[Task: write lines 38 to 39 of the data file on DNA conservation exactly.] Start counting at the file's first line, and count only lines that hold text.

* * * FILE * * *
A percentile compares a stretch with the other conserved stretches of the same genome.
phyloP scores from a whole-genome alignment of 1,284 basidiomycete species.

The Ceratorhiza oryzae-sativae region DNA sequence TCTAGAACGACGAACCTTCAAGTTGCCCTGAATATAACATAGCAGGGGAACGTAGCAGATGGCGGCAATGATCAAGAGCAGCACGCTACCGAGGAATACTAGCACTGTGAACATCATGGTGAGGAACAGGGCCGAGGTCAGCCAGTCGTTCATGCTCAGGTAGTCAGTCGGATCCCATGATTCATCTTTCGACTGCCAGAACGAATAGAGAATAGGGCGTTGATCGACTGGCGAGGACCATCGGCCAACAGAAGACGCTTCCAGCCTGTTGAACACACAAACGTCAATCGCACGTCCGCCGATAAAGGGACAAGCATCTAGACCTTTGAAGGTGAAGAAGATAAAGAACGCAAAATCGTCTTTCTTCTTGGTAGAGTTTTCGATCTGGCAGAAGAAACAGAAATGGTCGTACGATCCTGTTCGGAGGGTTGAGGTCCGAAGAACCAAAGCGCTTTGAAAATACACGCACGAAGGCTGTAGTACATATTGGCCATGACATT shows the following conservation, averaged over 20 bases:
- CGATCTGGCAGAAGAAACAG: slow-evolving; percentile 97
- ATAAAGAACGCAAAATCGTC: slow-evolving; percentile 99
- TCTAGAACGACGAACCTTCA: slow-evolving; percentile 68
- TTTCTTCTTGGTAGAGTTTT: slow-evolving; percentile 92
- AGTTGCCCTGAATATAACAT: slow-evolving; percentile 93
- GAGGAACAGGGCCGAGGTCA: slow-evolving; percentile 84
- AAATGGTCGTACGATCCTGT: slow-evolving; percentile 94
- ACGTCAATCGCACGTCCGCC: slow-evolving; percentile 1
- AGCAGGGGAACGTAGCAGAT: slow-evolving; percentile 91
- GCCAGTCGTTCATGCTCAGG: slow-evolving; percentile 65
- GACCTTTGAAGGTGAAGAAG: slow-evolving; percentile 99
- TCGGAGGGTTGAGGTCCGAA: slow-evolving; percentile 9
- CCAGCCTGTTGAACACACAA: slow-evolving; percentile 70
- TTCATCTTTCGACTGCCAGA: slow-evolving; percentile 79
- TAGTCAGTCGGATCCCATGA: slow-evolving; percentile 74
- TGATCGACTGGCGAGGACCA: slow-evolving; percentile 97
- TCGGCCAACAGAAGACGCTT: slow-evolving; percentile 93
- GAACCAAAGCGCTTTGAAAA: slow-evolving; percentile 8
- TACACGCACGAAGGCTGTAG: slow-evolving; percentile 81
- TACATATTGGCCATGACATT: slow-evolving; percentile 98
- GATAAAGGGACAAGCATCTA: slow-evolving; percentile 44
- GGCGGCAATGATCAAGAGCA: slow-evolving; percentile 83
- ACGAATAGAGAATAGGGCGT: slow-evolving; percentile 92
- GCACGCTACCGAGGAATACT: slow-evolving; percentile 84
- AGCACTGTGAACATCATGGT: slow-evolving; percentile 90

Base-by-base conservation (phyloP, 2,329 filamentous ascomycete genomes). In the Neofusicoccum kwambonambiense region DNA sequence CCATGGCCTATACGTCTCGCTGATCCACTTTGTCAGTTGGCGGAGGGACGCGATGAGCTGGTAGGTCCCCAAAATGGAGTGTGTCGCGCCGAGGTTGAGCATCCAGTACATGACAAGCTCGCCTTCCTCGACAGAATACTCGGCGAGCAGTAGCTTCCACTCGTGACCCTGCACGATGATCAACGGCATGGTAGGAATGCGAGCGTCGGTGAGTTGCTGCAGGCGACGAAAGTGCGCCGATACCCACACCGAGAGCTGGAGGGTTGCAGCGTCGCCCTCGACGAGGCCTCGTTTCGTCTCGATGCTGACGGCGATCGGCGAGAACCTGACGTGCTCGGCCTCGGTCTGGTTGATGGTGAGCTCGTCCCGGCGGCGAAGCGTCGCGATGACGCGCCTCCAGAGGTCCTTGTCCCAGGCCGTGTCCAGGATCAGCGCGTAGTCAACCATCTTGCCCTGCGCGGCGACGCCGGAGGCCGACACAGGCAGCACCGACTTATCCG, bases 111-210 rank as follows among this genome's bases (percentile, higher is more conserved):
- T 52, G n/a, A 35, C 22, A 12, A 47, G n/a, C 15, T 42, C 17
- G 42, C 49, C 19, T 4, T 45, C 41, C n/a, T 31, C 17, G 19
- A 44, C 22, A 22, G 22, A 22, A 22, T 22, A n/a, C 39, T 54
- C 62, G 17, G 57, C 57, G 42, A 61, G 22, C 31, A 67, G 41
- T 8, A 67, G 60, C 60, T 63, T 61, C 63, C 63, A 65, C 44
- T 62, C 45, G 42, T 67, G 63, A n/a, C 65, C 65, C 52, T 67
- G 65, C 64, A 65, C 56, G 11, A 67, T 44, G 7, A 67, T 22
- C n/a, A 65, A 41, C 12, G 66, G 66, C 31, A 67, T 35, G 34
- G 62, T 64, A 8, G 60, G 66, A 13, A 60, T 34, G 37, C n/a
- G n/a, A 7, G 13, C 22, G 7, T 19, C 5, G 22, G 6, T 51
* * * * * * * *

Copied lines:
- G 62, T 64, A 8, G 60, G 66, A 13, A 60, T 34, G 37, C n/a
- G n/a, A 7, G 13, C 22, G 7, T 19, C 5, G 22, G 6, T 51